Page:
County Assessor Jackie Stephens clarified the process that will be triggered by the steps taken in the protest hearings: “The decision made on August 1st does not automatically affect the 2013 abatements. The Board of Equalization will be scheduling a hearing on those soon.”

The decision to revise all lots in Crestone will be turned over to the state on August 25. Stephens expects to be contacted by Wildrose Appraisers who are conducting the 2014 audit of Saguache County property values which is due to be completed September 15.

In their letter to the Town of Crestone, the county commissioners explain that they have asked any state-ordered appraisal, due to non-compliance, be conducted as part of the normal 2015 reappraisal schedule, under the direction of the county assessor.

Jason Anderson’s comment when asked what he would say to the incoming county assessor regarding 2015 assessments, “That the appraisals be thorough, consistent and fair is of vital importance if we are to address the problem at its root.” 

In Resolution 2014-1 by the Saguache County Board of Equalization (Rec. No. 376902), the Board acknowledged the role played by the Saguache County District Court Case 2013 CV 30024. From the Resolution: “WHEREAS, the Board has had the opportunity to review and consider the information provided as part of the appeal filed by certain property owners in Saguache District Court Case 2013 CV 30024, information by property owners protesting their 2014 valuations, and other information obtained by the Board in discussions with the Colorado State Board of Equalization . . .”

The Resolution goes on to read: “At the meeting on August 1, 2014, the Board of Equalization determined that the value of the properties located in the commercial zone of the Town of Crestone are not properly valued at $36,875 for 50 foot lots . . . that the value for residential property located in the Town of Crestone are not properly valued at $7,000 for 50 foot lots . . .”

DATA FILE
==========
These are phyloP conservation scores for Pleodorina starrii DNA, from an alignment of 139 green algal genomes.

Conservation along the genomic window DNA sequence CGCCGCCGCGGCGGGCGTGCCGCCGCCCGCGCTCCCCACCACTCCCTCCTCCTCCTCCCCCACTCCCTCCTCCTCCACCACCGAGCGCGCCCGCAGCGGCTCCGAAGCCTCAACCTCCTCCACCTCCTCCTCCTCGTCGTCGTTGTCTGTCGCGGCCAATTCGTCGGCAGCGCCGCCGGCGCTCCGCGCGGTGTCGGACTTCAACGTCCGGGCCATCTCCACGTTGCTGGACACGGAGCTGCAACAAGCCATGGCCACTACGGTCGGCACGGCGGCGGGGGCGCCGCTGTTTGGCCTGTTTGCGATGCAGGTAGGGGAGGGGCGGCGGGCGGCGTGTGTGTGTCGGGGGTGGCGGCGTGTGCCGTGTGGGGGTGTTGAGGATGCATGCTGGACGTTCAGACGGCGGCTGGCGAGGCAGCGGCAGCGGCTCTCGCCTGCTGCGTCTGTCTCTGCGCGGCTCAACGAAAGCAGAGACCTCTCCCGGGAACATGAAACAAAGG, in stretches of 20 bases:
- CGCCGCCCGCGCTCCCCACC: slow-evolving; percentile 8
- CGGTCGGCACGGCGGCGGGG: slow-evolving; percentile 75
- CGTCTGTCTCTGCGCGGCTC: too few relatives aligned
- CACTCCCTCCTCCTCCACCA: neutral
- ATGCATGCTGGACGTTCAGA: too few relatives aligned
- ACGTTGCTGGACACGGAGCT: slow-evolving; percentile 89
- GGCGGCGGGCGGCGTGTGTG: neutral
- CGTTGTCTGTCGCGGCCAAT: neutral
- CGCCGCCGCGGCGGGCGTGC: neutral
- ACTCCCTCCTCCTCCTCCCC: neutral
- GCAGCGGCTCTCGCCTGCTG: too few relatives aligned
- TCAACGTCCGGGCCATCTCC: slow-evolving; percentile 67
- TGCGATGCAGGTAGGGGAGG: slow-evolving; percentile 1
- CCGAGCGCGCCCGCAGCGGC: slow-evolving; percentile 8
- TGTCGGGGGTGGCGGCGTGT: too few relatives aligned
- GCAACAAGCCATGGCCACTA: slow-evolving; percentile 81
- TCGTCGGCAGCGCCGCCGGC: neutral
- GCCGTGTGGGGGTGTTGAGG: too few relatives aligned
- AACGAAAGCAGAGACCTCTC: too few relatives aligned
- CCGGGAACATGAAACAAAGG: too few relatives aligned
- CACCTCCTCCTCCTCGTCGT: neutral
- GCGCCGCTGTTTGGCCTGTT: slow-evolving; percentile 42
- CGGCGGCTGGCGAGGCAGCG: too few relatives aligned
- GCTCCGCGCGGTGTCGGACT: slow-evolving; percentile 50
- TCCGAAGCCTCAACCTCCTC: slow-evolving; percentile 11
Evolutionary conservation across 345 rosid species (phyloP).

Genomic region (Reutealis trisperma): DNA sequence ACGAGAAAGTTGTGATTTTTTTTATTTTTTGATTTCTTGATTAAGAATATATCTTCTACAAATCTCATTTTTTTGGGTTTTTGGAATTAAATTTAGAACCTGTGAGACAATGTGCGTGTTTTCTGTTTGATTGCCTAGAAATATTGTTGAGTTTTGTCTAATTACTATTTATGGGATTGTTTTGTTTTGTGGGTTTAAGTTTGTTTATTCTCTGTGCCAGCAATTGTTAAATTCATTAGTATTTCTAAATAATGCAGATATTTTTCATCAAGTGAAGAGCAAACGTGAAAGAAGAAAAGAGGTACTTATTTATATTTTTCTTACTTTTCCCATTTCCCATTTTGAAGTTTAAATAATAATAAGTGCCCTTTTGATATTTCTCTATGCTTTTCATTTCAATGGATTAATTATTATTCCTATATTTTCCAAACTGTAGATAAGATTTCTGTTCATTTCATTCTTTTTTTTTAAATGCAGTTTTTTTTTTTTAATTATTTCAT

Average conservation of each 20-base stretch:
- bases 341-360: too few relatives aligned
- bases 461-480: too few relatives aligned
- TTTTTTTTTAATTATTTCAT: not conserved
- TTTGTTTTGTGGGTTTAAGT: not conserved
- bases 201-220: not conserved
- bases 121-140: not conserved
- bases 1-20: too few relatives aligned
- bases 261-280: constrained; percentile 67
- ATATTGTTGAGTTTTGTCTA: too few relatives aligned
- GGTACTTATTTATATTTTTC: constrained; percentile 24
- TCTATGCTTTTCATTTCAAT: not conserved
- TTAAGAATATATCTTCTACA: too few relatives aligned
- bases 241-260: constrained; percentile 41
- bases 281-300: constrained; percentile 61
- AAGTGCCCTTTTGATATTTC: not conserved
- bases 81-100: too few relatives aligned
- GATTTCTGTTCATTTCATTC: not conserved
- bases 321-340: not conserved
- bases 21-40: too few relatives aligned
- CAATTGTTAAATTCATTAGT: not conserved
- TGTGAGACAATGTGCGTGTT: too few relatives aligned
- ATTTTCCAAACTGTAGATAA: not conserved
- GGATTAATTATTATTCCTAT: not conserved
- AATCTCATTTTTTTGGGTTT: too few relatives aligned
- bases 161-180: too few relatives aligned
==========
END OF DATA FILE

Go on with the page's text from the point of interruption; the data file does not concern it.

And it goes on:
The Resolution then instructs Jackie Stephens, the County Assessor, to set the following values for the 2014 tax year in the Town of Crestone:

Commercial 25 foot lots @ $6,250.00 (were $20,000)

Commercial 50 foot lots @ $12,500.00 (were $40,000)

Residential 25 foot lots @ $1,818.75 (were $3,500)

Residential 50 foot lots @ $3,637.50 (were $7,000)

The motion to pass the Resolution was made by Commissioner Jason Anderson, seconded by Commissioner Linda Joseph; they both voted in favor of the Resolution and Commissioner Ken Anderson voted against the Resolution.

Elaine Johnson said, “I still believe that, if they did the valuations correctly throughout Saguache County, they would add an incredible number of improvements to the tax roll, the values across the county would be more fairly equalized, more tax revenue would be generated, and, it would probably pass the audit! If changing values for a small number of lots in the Town of Crestone to make them more consistent with Colorado law and the true fair market values causes the county fail an audit, then the focus needs to be on the remaining thousands of lots throughout the rest of the county.”